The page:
Parasitic mites linked to the deaths of millions of bee colonies worldwide may have destroyed them by incubating a potent virus and spreading it through the hives, according to a new report.
The findings, published Thursday in the journal Science, could help explain the mysterious collapse of bee colonies in recent years, a threat to plant life and agriculture, which depend on the honey-making insects for pollination.
The research was carried out in Hawaii, where the Varroa mite arrived five years ago but has not yet spread to all the islands, allowing the scientists to investigate its impact on the spread of Deformed Wing Virus (DWV).
The team, led by Stephen Martin of the University of Sheffield, England, found that the "spread of Varroa has selected DWV variants that... allow it to become one of the most widely distributed and contagious insect viruses on the planet."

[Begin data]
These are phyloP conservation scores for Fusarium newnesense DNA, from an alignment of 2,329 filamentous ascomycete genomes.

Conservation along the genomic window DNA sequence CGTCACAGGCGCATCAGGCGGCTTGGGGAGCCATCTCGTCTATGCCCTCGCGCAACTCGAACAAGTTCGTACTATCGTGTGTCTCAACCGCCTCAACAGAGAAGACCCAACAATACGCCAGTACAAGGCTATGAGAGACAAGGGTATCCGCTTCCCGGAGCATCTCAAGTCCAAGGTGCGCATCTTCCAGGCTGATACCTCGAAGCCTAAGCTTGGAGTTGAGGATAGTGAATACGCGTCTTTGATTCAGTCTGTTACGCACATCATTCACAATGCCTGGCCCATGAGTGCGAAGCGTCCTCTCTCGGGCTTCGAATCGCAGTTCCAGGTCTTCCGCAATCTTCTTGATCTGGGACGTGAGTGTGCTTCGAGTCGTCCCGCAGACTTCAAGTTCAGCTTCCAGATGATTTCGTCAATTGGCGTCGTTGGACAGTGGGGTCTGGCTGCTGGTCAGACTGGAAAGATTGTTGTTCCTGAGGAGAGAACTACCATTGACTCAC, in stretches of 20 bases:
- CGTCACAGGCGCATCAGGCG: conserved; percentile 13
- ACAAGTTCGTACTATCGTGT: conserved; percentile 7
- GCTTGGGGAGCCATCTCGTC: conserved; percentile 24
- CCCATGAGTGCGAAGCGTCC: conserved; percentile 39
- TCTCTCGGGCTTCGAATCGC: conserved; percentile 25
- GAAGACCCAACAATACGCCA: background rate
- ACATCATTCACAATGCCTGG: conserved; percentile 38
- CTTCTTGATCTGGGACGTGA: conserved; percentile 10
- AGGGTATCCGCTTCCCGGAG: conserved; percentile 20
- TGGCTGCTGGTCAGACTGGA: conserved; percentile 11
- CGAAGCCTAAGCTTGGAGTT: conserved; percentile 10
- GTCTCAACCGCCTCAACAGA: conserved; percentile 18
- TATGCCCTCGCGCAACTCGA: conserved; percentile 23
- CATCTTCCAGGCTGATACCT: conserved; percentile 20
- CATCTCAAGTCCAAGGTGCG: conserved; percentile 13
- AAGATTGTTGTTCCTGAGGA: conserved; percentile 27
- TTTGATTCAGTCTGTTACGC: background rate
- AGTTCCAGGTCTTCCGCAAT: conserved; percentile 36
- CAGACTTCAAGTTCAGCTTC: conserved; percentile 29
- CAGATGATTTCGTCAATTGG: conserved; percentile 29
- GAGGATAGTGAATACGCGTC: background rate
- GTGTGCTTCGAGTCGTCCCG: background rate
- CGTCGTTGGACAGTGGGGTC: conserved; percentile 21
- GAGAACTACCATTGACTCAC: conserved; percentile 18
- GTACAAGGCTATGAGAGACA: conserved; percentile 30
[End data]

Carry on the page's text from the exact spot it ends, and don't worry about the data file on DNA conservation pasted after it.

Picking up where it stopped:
The mites act as a "viral reservoir and incubator," and inject the virus directly into the bees when they feed on their blood, "bypassing conventional, established oral and sexual routes of transmission."
The sudden disappearance of bee colonies, known as Colony Collapse Disorder (CCD), has not yet been seen in Hawaii, "but all of the associated pests and pathogens are present," the researchers said.
One theory that has been advanced by some experts is that the huge numbers of bees dying worldwide since 2006 is not due to any single factor.
Parasites, viral and bacterial infections, pesticides, and poor nutrition resulting from the impact of human activities on the environment have all played a role in the decline.
The mysterious decimation of bee populations in the United States, Europe, Japan and elsewhere in recent years has threatened agricultural production worth tens of billions of dollars.